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NPLUG’s vision statement for development and regulation in the future.

The North Portland Land Use Group  (NPLUG) recently adopted the statement below as official policy, to submit to the Bureau of Planning & Sustainability. It’s worth taking a look at, as each neighborhood including King works to understanding how to manage growth, planning, and construction.



North Portland is a vibrant, diverse community of single and multi-family homes, commercial centers, and industrial preserves situated at the confluence of the Columbia and Willamette rivers. Our eleven neighborhoods face increasing growth and density in the coming years. The City of Portland Comprehensive Plan identifies inner neighborhood areas such as North Portland as ideal for increased density. The plan recognizes, however, that increased density carries with it the challenge of maintaining a healthy, connected city where residents have access to clean air, accessible green space, and vibrant employment centers.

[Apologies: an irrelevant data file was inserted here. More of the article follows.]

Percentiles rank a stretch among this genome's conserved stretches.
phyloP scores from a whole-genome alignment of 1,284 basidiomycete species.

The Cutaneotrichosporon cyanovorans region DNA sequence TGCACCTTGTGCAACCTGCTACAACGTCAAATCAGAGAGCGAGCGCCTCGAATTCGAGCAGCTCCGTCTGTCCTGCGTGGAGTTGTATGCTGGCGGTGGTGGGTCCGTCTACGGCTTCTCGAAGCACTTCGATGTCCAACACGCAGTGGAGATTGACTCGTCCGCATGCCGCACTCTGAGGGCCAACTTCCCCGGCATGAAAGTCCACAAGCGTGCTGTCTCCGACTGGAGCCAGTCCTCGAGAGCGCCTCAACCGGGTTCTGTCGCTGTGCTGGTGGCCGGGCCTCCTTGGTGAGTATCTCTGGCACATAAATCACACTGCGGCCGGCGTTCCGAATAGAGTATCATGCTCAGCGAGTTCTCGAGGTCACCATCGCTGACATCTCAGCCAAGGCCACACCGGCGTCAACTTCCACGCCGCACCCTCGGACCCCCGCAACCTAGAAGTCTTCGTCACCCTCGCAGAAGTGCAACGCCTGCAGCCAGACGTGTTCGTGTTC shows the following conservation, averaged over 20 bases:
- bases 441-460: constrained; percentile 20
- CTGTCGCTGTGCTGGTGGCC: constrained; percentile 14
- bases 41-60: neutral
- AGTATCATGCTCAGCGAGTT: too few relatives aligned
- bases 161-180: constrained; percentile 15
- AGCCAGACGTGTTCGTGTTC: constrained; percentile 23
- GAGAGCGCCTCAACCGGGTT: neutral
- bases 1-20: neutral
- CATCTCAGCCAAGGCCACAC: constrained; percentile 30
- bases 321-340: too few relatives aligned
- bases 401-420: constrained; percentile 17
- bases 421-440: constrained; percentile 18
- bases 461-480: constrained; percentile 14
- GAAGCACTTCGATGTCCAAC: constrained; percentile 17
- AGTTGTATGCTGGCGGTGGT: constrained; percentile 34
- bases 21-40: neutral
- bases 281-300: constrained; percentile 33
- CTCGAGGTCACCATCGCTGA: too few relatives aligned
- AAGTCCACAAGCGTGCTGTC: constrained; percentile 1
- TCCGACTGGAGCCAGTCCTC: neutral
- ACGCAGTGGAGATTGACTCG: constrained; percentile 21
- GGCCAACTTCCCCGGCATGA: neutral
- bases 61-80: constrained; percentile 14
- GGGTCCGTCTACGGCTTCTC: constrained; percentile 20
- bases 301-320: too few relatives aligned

In order to meet the coming growth in our community without compromising the health and well being of our residents, North Portland’s neighborhood representatives recommend a health overlay zone. This zone applies specific land use, design, and monitoring requirements on new development in North Portland to mitigate negative health and safety impacts. The health overlay zone supports a vision along with goals and strategies outlined below that together preserve and enhance our way of life while accommodating new development in our community.


Our community draws inspiration for our recommendations from two key sources. Portland’s comprehensive plan update, Policy 4.28.d, encourages design and land use patterns that mitigate negative air quality and noise impacts in Portland neighborhoods, especially near high vehicle traffic areas, and other sources of air pollution. Similarly, Portland’s Climate Action Plan (CAP) goals 1-4 aim to reduce the environmental impacts of new development through more sustainable land use and design principles.



A North Portland community that preserves and enhances the health and well being of its residents while accommodating growth and density needs.



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Tips for Staying Cozy this Winter.